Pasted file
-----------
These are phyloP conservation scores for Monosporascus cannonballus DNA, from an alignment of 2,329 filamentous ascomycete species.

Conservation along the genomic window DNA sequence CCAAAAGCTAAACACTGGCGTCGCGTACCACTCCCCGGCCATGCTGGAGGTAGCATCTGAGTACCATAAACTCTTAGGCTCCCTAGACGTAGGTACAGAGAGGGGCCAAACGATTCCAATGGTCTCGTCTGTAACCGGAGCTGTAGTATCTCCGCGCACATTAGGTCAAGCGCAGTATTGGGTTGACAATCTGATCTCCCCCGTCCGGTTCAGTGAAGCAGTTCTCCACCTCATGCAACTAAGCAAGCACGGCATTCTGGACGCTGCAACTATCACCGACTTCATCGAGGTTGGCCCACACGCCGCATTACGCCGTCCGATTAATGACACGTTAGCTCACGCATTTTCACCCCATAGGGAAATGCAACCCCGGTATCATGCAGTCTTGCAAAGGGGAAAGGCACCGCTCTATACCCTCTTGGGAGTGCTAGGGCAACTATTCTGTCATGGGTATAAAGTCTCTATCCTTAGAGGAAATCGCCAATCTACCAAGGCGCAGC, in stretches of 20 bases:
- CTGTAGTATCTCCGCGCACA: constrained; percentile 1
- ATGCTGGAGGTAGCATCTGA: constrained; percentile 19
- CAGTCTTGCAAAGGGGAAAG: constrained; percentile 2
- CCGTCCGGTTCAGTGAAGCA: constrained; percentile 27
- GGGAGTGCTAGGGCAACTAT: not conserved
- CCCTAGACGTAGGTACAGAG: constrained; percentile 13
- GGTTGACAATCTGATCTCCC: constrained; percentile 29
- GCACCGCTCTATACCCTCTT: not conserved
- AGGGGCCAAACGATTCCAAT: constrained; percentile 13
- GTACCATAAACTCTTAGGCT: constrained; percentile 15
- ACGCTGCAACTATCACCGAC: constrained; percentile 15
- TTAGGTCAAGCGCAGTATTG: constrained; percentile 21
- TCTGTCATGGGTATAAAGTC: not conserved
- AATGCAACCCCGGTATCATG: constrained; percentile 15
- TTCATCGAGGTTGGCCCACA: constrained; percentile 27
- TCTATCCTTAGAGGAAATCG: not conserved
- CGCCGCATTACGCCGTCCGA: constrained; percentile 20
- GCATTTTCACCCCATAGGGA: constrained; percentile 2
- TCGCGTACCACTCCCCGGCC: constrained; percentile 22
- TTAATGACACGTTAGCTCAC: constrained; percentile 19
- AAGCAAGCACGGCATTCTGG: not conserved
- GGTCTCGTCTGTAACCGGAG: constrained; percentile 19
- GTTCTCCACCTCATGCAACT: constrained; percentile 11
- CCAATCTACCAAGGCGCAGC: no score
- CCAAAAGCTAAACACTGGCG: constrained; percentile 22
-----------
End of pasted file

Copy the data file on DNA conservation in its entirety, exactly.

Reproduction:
These are phyloP conservation scores for Monosporascus cannonballus DNA, from an alignment of 2,329 filamentous ascomycete species.

Conservation along the genomic window DNA sequence CCAAAAGCTAAACACTGGCGTCGCGTACCACTCCCCGGCCATGCTGGAGGTAGCATCTGAGTACCATAAACTCTTAGGCTCCCTAGACGTAGGTACAGAGAGGGGCCAAACGATTCCAATGGTCTCGTCTGTAACCGGAGCTGTAGTATCTCCGCGCACATTAGGTCAAGCGCAGTATTGGGTTGACAATCTGATCTCCCCCGTCCGGTTCAGTGAAGCAGTTCTCCACCTCATGCAACTAAGCAAGCACGGCATTCTGGACGCTGCAACTATCACCGACTTCATCGAGGTTGGCCCACACGCCGCATTACGCCGTCCGATTAATGACACGTTAGCTCACGCATTTTCACCCCATAGGGAAATGCAACCCCGGTATCATGCAGTCTTGCAAAGGGGAAAGGCACCGCTCTATACCCTCTTGGGAGTGCTAGGGCAACTATTCTGTCATGGGTATAAAGTCTCTATCCTTAGAGGAAATCGCCAATCTACCAAGGCGCAGC, in stretches of 20 bases:
- CTGTAGTATCTCCGCGCACA: constrained; percentile 1
- ATGCTGGAGGTAGCATCTGA: constrained; percentile 19
- CAGTCTTGCAAAGGGGAAAG: constrained; percentile 2
- CCGTCCGGTTCAGTGAAGCA: constrained; percentile 27
- GGGAGTGCTAGGGCAACTAT: not conserved
- CCCTAGACGTAGGTACAGAG: constrained; percentile 13
- GGTTGACAATCTGATCTCCC: constrained; percentile 29
- GCACCGCTCTATACCCTCTT: not conserved
- AGGGGCCAAACGATTCCAAT: constrained; percentile 13
- GTACCATAAACTCTTAGGCT: constrained; percentile 15
- ACGCTGCAACTATCACCGAC: constrained; percentile 15
- TTAGGTCAAGCGCAGTATTG: constrained; percentile 21
- TCTGTCATGGGTATAAAGTC: not conserved
- AATGCAACCCCGGTATCATG: constrained; percentile 15
- TTCATCGAGGTTGGCCCACA: constrained; percentile 27
- TCTATCCTTAGAGGAAATCG: not conserved
- CGCCGCATTACGCCGTCCGA: constrained; percentile 20
- GCATTTTCACCCCATAGGGA: constrained; percentile 2
- TCGCGTACCACTCCCCGGCC: constrained; percentile 22
- TTAATGACACGTTAGCTCAC: constrained; percentile 19
- AAGCAAGCACGGCATTCTGG: not conserved
- GGTCTCGTCTGTAACCGGAG: constrained; percentile 19
- GTTCTCCACCTCATGCAACT: constrained; percentile 11
- CCAATCTACCAAGGCGCAGC: no score
- CCAAAAGCTAAACACTGGCG: constrained; percentile 22